Popshot Magazine

Illustrated by Shane Cluskey


In Jessica Squier’s brilliant short story we learn that the toss of the coin may not always bring random consequences, especially when love and friendship are in play. Illustration by Shane Cluskey.

“You are your own worst enemy,” I say.

He nods sadly.  “I know I am. But what can I do about it?”

Here we are again. It’s Friday night and I’m in the pub with Ben trying to sort out his messy relationship problems. He’s been married to Helen for around twelve years and shagging his PA, Amy, for the last two years. 

Some people just have everything handed to them on a plate and Ben is one of those people, all courtesy of Daddy and Mummy. Top notch private school, university and, after that, he went straight into the family media business at management level.

Whereas I – well let’s just say I didn’t have it so easy. Not that I’m Oliver Twist or anything. I certainly never felt underprivileged until I met Ben. I’m his oldest friend. Not age-wise but in length of loyal service. 

We met about twenty years ago in the first seminar of our economics degree at university. He was good fun to be around in those days. I mean, he’s always been a bit of an arsehole, but he used to be charming with it.

Not that I’m ungrateful for what he’s done for me over the years. The holidays, the odd loan to tide me over and he even let me stay in his spare room for a few months when I was going through my divorce. It was then that I got to know Helen a lot better. To say that she is too good for Ben is an understatement. 

I’m sure he loves her, in his own way. I get the impression that she knows about some of his dalliances, but not the full extent.

I’m sure she doesn’t know about the current one. 

Amy is in her mid-twenties, pretty and bubbly, and completely lacking in morals, so I can see the attraction. She has definitely proved more resilient than her predecessors.  Maybe because she comes from the same kind of privileged background as Ben, she knows how to play him at his own game. She’s got him running after her and the pressure is starting to have an impact. That tell-tale stress vein is constantly pulsing in his forehead nowadays.

He’s always been attractive to women, and not just because he’s rich and good looking – in a baby-faced kind of way. He’s perfected this kind of bumbling, apologetic, ‘I can’t tie my own shoelaces’ persona. All of this, combined with his desperate need to be liked, seems to be potent stuff for the opposite sex.

I’ve tried to refuse to be his permanent alibi, but then he puts a massive guilt trip on me. There have been some tricky moments when Helen has come close to finding out. Clearly it’s time for a different approach. It’s crunch time.

“Why don’t we toss a coin on it?” I say, taking a ten pence piece out of my pocket and holding it between my finger and thumb. “Heads, you go with Amy. Tails, you stay with Helen and try to make it work.”

His eyebrows scrunch together and he stares at me like I’ve completely lost the plot. But I stay poker-faced.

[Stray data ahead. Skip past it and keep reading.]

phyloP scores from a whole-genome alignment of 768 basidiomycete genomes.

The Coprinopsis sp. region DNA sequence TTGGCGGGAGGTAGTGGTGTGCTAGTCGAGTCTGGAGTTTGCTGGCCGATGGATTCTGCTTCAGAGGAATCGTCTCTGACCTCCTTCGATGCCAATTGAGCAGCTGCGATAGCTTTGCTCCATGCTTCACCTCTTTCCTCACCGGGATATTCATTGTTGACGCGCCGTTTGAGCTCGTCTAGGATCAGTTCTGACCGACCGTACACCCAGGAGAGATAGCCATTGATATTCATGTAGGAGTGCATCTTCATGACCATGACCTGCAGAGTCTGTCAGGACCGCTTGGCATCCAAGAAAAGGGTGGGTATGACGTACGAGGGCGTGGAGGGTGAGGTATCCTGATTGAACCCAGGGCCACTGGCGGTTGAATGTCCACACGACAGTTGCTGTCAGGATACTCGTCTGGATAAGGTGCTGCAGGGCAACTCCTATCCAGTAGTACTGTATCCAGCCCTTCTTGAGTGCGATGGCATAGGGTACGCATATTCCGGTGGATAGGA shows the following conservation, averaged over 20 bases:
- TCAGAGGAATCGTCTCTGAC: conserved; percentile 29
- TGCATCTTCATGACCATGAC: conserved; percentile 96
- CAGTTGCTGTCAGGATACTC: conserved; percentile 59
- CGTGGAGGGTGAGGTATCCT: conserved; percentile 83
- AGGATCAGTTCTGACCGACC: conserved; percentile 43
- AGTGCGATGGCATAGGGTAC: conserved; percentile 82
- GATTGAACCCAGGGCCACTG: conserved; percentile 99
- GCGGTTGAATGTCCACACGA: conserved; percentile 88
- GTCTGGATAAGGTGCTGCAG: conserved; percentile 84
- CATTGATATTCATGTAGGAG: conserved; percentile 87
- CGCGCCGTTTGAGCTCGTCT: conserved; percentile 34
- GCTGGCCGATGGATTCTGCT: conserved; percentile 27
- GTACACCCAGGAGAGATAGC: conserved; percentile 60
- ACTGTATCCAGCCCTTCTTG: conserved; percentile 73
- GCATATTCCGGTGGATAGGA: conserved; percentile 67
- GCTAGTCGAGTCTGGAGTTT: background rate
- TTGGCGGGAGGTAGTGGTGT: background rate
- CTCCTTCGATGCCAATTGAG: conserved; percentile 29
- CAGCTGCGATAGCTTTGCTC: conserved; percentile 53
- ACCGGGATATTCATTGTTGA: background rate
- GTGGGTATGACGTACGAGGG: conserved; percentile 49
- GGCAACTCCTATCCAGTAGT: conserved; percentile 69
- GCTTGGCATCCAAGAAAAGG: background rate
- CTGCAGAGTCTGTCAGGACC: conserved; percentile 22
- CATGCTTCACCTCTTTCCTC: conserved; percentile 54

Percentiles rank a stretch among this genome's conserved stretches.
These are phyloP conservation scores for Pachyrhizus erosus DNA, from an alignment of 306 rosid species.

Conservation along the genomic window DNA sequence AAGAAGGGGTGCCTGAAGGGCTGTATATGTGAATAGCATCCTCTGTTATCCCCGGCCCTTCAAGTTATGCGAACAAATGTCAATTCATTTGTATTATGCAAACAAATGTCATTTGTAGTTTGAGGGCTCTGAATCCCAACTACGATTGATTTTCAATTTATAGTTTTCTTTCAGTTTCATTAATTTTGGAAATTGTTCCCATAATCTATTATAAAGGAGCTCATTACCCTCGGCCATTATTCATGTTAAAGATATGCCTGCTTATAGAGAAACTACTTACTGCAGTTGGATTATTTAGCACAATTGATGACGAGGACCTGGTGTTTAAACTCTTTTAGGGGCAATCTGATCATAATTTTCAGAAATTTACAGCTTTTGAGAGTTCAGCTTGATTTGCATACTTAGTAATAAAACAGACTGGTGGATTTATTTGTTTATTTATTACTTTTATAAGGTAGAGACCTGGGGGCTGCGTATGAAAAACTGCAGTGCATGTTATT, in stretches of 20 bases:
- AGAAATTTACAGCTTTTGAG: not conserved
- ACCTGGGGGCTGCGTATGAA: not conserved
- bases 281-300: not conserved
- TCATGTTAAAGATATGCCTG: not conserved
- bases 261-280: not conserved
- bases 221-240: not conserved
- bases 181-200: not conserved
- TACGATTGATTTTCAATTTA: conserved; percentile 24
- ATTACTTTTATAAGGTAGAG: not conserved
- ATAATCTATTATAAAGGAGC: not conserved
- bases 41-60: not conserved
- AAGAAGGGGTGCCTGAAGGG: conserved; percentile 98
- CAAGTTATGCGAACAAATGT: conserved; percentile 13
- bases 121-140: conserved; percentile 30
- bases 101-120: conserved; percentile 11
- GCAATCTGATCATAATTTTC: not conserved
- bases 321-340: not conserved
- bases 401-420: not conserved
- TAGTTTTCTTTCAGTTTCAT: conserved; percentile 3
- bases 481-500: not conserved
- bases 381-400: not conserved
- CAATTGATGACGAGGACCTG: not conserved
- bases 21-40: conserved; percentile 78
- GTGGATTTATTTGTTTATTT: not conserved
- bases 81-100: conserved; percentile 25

“I can’t do that, mate,” he says. His face is blurry-red with drink. 

“Suit yourself.” I fold the coin into my palm.  “I’m not going to lie for you anymore or sit in the pub listening to you whinging. This is the end of the road for us.” 

For a moment, I think it really is game over, but then he puts his hand to his chin and nods his head a few times, thinking it through.

“All right,” he says, rubbing his hands together. “Let’s do it.”

My heart is thumping as I throw the coin in the air.  It lands like a dead weight on the wooden floor by my feet.  I can almost hear the thud.

We peer down, both sweaty and excited. 

“Heads. It’s Amy,” I say, picking up the coin.

A rush of air comes out of Ben’s mouth, and he leans back in his chair, hands on top of his head. For an uncomfortably long time, he’s wide eyed, open mouthed, staring up at the ceiling. 

“Can it really be that easy?” he says eventually.

I shrug.  “It’s up to you.”

He stands up, spreads his arms wide, and bellows: “The gods of chance have spoken. Who am I to go against them?”

The lads who are playing pool nearby turn to look at us and start laughing, thinking we are a couple of weird old gits, no doubt.  Then Ben hugs me tight. When he lets go, I can see tears in his eyes. “Thanks, mate.  You’re a really good friend.”

“I think we need some more alcohol,” I say. “Maybe a glass of brandy this time?”

He shakes his head. “I need to go. Get the wheels moving, I suppose.”

I watch him walk out of the pub, phone in hand, jacket slung over his shoulder. I’m basically gambling on the fact that he will never admit to anyone that he threw his twelve year marriage away on the flip of a coin.

Whatever happens, this is the end of our friendship. 

It was surprisingly easy to buy the doubled headed ten pence piece online. You can get them from loads of places these days. I knew he’d never bother to check it, but I still made sure he was really drunk before trying it. 

Nothing’s guaranteed, mind you. I will need to position myself carefully as far as Helen is concerned. Beautiful, lovely, kind-hearted to the point of being gullible, Helen. I’ve already established myself as her dependable ‘shoulder to cry on’.

I’m itching to send her a text right now, but I need to keep my wits about me.

All I can do is wait and see how it unfolds.

Playing The Game appears in The Chance Issue of Popshot Quarterly.

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